Medium of display:  Gray regards consciousness as a medium of display created by unconscious processing. The standard objection to this is that it creates an infinite regress because there has to be a conscious homunculus viewing the display in the Cartesian theatre, and then an homunculus within that homunculus and so on ad infinitum. However, Gray argues that the conscious display is used by unconscious systems, as in the example of unconscious aversion to a food associated with a gastric illness. Conscious perception is in this theory created by unconscious systems, and used by other unconscious systems to respond to late errors, unexpectedness or novelty.

Consciousness – causal but without agency:  Gray likens the conscious perception to a sketch made of a particular scene that is retained for use as a record or reminder of the scene. In this way, the sketch is causal in the sense that it performs the function of recalling or assisting memories, but it is not directly active in the brain. In Gray’s consciousness model, the conscious perception plays much the same role as the sketch in his analogy. Consciousness is causal, in the sense that downstream unconscious systems respond to it, mainly in the area of error correction. However, this conscious aspect of the brain has no agency or freewill with which to initiate or inhibit actions, anymore than the sketch on a piece of paper can initiate can initiate actions independently of our brain.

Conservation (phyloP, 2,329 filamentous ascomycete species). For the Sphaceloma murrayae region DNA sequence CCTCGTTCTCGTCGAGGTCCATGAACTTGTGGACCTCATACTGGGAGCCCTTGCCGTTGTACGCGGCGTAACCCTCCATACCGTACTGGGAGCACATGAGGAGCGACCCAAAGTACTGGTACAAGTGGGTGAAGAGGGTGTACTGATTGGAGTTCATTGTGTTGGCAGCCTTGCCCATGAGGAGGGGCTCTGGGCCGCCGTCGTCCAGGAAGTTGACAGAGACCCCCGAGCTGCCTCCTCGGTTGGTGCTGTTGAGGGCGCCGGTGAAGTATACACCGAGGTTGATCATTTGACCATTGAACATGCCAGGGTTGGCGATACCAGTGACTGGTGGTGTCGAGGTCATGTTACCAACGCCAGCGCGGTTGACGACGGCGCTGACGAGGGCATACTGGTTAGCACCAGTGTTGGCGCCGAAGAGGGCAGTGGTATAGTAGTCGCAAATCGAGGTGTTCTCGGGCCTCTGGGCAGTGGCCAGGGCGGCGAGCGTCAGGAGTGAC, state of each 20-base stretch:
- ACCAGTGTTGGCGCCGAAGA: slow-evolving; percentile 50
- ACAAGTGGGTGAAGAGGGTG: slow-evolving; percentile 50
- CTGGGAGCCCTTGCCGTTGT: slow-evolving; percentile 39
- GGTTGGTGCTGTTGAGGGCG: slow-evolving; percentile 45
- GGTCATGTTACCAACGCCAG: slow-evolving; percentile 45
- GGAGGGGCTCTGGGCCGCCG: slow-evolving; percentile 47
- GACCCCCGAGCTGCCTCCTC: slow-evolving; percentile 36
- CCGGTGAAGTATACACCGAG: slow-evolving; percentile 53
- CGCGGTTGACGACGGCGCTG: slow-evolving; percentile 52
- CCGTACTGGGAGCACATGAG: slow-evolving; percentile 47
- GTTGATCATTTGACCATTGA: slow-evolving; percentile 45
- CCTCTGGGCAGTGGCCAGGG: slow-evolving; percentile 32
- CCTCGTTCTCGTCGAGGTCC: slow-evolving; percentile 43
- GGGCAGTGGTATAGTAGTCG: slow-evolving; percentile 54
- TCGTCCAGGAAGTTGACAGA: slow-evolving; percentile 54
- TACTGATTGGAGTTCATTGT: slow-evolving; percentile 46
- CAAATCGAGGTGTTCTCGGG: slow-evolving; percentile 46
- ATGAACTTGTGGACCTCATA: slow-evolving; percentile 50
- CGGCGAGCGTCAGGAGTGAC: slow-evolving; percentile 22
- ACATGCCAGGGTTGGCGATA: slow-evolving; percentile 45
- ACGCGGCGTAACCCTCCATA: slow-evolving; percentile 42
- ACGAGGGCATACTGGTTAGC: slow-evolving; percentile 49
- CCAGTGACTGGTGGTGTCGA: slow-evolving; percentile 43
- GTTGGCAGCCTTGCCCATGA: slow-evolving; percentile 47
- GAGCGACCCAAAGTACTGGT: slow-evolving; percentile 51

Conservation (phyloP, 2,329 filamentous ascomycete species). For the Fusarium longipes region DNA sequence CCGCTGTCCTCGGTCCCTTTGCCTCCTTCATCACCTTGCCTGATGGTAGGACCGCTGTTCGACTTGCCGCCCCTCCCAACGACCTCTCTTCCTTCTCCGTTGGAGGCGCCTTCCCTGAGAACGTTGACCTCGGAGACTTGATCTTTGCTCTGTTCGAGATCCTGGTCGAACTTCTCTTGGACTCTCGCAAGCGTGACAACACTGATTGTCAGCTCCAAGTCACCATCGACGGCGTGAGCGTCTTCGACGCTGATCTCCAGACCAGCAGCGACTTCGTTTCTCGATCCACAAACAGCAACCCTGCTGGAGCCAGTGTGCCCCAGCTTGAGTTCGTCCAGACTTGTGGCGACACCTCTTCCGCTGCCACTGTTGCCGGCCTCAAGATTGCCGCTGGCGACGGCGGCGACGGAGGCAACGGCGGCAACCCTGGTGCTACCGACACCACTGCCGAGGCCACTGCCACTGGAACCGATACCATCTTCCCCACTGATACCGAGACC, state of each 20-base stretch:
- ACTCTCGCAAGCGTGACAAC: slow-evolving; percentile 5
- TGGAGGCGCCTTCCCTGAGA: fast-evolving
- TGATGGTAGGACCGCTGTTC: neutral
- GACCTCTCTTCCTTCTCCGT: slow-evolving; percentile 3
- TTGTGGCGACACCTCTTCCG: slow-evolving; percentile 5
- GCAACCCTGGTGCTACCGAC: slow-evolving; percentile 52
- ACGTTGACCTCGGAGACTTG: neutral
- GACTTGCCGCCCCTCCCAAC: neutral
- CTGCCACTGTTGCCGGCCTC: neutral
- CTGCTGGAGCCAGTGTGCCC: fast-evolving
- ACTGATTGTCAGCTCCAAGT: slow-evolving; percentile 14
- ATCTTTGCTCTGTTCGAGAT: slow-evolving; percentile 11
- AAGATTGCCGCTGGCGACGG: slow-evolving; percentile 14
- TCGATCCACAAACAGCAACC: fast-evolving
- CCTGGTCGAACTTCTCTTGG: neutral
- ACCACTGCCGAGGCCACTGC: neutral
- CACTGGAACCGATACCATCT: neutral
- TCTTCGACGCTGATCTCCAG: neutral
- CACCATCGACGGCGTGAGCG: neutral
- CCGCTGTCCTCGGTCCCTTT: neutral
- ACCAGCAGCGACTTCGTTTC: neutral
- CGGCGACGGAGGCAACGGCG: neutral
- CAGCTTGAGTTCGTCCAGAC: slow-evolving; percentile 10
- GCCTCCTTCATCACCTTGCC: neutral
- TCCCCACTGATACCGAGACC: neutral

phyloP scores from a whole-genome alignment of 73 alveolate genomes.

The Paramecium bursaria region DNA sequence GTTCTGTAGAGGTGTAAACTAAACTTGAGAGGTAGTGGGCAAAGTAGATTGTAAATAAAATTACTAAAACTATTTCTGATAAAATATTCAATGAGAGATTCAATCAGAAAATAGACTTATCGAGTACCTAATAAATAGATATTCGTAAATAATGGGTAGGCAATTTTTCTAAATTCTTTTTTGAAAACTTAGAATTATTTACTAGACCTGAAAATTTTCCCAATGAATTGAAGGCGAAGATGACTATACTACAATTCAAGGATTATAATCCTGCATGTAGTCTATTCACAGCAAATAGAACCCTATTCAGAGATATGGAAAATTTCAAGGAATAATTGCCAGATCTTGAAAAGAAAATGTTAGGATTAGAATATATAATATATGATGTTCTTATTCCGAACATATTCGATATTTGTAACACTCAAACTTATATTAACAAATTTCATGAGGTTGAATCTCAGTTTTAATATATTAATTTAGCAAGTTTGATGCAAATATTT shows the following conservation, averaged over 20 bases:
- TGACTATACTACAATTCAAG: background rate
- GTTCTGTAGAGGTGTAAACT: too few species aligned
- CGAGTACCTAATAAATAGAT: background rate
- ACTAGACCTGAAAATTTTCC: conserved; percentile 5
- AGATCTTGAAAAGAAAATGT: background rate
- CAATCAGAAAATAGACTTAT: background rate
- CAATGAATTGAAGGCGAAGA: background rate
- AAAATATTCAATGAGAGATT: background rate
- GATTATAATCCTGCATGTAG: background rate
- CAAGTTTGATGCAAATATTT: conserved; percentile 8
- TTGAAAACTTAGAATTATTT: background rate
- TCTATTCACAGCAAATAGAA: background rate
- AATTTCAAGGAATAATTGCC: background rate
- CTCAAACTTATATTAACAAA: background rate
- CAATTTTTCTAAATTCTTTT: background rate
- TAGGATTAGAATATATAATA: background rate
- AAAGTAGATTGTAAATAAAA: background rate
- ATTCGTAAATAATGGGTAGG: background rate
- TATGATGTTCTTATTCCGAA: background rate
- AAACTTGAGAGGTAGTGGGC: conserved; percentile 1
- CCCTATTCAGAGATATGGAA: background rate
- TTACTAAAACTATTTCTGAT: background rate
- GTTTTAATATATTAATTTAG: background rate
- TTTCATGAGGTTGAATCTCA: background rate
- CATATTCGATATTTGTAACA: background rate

Incompleteness: I think that although there is much of interest in Gray’s analysis of intentionality, representation and the unconscious, his analysis is nevertheless incomplete in important ways. In discussing the unconscious nature of rapid response actions, he adopts the conventional but superficial approach to the Libet experiments. When he describes how these showed that trivial (automatic pilot type) actions are initiated in the brain before the awareness of the decision to make the action, he appears to simply assume without further discussion that this must apply to more deliberative or strategic decisions that by their nature takes a longer time to reach a conclusion.